Alumnae/i, fellows, faculty, students, researchers, University leaders, and friends will gather to celebrate 15 years of the Radcliffe Institute, founded in 1999, and 135 years of Radcliffe, founded as the Harvard Annex in 1879.
We will honor Drew Gilpin Faust with the Radcliffe Medal, which we present annually to an individual who has had a transformative impact on society.
We hope you will be part of Radcliffe Day on May 30, 2014, to reflect on the past, savor the present, and imagine the future.
Registration is required. Register now.
If you have questions, contact firstname.lastname@example.org.
From Civil War to Civil Rights: The Unending Battle to Vote
In Celebration of the Work and Life of Drew Gilpin Faust
Locations: Knafel Center and Agassiz Theater
Ever since the ratification of the 15th amendment in 1870, the United States has grappled with the ideal of universal suffrage. Recent obstacles include the Supreme Court decision invalidating key parts of the 1965 Voting Rights Act, passage of voter-ID laws, and proposals for redistricting. This panel will explore why and how the world’s greatest democracy has long struggled over which of its citizens can vote.
Daniel Carpenter (moderator), Allie S. Freed Professor of Government, Director of the Center for American Politics, Harvard University, and Director of the Social Sciences Program, Radcliffe Institute for Advanced Study
Lani Guinier ’71, Bennet Boskey Professor of Law, Harvard Law School
Jacquelyn Dowd Hall RI ’04, Julia Cherry Spruill Professor of History, University of North Carolina at Chapel Hill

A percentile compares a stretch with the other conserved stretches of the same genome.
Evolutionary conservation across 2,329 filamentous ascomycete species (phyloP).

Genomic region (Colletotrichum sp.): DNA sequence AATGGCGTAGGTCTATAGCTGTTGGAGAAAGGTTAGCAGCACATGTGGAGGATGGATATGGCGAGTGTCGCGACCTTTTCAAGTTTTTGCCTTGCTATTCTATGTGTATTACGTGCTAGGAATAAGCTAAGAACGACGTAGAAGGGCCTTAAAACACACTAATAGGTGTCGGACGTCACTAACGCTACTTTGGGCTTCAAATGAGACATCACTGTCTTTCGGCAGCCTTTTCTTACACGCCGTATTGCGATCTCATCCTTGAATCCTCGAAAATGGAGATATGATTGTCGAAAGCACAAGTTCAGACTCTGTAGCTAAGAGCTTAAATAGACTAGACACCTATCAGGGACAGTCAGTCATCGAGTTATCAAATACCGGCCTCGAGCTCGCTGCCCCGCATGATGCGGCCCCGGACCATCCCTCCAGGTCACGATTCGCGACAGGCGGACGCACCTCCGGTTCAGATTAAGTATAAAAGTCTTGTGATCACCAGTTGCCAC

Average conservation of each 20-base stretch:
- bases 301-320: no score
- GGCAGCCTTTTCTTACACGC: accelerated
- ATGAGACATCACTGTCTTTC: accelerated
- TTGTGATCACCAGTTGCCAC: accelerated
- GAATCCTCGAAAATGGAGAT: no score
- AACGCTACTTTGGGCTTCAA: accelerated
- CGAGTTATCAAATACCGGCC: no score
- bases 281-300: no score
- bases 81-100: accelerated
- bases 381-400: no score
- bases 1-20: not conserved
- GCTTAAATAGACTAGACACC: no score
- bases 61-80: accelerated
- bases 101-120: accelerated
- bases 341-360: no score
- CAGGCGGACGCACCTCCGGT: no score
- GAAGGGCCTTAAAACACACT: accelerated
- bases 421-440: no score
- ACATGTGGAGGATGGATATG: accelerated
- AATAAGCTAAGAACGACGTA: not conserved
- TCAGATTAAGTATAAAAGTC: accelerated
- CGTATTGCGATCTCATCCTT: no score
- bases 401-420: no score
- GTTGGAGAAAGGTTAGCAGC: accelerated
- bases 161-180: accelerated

Darlene Clark Hine RI ’04, Board of Trustees Professor of African American Studies and professor of history, Northwestern University
Tony Horwitz RI ’06, author of Confederates in the Attic: Dispatches from the Unfinished Civil War (1999) and Midnight Rising: John Brown and the Raid that Sparked the Civil War (2012)
Presentation of the Radcliffe Medal to Drew Gilpin Faust
Location: Radcliffe Yard Tent
Gender and the Business of Fiction
Location: Knafel Center
Who reads? Who writes? Who reviews? Who wins prizes? How does gender influence what counts as literature and how literary fiction is reviewed and received?
Gish Jen ’77, BI ’87, RI ’02 (moderator), author of World and Town (2011) and Tiger Writing (2013)
Ann Halliday Hulbert ’77, books and culture editor, The Atlantic
Claire Messud RI ’05, author of The Emperor’s Children (2007) and The Woman Upstairs (2014)
Elisabeth Schmitz ’86, vice president and editorial director, Grove Atlantic
What is Life? The Science and Ethics of Making New Life in the Laboratory
Location: Knafel Center
How has knowledge of the human genome transformed the biological sciences? How should we assess the promises, perils, and ethics of creating new organisms in the laboratory?
Eric S. Lander (moderator), president and founding director, Broad Institute of Harvard and Massachusetts Institute of Technology (MIT); professor of biology, MIT; and professor of systems biology, Harvard Medical School
I. Glenn Cohen JD ’03, RI ’13, professor of law and codirector, Petrie-Flom Center for Health Law Policy, Biotechnology and Bioethics, Harvard Law School
Linda Griffith ’RI 11, professor of biological and mechanical engineering and director, Center for Gynepathology Research, MIT
David Liu ’94, professor of chemistry and chemical biology, Harvard University; senior associate member, Broad Institute of Harvard and MIT; investigator, Howard Hughes Medical Institute
Pamela Silver RI ’12, professor of systems biology, Harvard Medical School; founding core faculty member, Wyss Institute, Harvard University